IT’S THE SORT OF PLACE you won’t find unless you are looking for it. And even if you could locate the address in Hardevpuri near Shahdara, an eastern suburb of Delhi, you wouldn’t know where to knock. No signboard directs passersby to Gautam Book Centre. “A signboard will attract the attention of those who don’t like our books,” explains AK Gautam, the owner. These are not books of pornography or by an underground militia. These are books about caste.
AK Gautam’s father, SS Gautam, has no memories of caste discrimination in the UP district of Baghpat where he grew up, or in the Indian Army, where he was a havaldar in the 1970s and 80s. It wasn’t until the senior Gautam took early retirement in 1990 and moved to Delhi, where he took a government job, that he began to feel the effects of his caste. “In a government office they discriminate against a Dalit in such a way as to tell you that you are worthless.” 1991 marked the birth centenary of Dr BR Ambedkar, an occasion that worked to catalyse the Dalit movement nationally. In 1992, Gautam met a Marathi Dalit professor who, aside from teaching, hosted a radio show and sold books at the Parliament Street celebrations for Ambedkar’s birthday. “I thought one man shouldn’t do so much work, we should share it.” And so in 1994 Gautam Book Centre was born—and would soon become a part of AK Gautam’s life as well.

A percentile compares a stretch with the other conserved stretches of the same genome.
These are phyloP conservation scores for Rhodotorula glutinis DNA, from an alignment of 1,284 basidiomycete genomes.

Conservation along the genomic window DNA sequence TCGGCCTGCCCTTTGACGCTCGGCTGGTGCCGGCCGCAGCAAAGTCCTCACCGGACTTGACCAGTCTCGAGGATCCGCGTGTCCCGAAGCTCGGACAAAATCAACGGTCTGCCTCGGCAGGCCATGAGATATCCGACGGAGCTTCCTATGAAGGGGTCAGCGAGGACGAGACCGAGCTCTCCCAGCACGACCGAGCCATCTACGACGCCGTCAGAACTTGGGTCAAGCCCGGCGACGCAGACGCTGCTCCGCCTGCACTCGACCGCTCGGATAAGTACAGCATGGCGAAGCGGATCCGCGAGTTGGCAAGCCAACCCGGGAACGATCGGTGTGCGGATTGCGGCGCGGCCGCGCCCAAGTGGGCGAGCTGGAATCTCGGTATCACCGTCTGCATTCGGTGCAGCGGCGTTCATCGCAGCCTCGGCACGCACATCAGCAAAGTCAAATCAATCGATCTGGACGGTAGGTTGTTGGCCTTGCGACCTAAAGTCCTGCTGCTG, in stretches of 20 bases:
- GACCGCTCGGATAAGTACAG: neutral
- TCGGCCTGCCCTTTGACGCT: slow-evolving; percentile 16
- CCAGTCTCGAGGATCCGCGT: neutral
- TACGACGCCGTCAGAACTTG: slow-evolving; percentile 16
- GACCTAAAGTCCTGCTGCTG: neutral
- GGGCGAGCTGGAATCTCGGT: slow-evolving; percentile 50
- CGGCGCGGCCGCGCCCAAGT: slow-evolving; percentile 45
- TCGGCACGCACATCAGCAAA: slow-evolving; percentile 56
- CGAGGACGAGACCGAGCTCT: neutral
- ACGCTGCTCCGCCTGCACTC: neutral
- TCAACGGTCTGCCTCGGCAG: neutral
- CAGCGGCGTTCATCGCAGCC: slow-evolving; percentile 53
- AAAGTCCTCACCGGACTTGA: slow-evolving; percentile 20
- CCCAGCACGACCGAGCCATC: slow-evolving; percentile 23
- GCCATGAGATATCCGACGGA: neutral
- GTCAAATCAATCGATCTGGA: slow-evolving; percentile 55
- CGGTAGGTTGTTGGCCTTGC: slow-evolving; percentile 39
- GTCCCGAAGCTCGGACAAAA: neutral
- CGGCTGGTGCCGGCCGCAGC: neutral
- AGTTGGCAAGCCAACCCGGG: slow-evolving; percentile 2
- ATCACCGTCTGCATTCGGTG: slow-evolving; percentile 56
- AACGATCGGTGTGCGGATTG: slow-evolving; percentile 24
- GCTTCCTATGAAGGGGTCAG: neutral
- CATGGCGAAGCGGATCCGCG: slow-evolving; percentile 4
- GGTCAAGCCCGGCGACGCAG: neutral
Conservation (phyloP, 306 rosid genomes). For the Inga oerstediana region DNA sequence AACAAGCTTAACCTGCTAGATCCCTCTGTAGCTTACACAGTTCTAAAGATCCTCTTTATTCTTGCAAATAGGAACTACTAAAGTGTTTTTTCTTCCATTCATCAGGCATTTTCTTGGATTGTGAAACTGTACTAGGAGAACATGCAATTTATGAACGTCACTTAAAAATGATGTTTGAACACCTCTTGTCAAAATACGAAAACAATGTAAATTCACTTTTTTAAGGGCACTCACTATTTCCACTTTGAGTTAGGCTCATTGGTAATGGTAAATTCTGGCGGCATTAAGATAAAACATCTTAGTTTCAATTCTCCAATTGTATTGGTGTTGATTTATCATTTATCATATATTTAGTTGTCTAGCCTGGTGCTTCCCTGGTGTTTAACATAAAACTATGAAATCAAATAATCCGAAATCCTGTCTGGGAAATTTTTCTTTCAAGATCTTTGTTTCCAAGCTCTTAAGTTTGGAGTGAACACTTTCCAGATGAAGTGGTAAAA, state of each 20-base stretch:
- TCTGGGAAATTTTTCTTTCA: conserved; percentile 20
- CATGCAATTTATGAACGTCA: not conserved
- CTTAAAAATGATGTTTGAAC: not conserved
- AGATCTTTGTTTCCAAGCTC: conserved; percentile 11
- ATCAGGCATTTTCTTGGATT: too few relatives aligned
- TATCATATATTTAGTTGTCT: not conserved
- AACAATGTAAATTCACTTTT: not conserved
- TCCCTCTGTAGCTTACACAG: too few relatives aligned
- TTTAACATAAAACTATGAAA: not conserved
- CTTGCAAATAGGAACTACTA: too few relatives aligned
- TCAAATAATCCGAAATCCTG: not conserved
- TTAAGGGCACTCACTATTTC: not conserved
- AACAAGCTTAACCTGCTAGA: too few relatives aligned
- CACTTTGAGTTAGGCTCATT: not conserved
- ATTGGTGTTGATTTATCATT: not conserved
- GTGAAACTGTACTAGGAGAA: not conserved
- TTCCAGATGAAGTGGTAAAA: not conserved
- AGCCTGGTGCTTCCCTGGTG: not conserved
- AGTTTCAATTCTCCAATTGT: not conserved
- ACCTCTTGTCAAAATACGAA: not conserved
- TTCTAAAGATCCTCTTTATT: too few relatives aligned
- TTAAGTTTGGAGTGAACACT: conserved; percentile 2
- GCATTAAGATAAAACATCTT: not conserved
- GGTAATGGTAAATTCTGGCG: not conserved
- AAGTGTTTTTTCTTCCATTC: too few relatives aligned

The father and son pair collected hundreds of catalogues from publishers and booksellers across the country and ordered every book on caste and Ambedkar they could find. “In those days such books weren’t so easily available as they are now,” says Gautam junior. Word quickly spread about the book centre, and soon anything published on caste could be found on the tables and shelves of their store in Hardevpuri.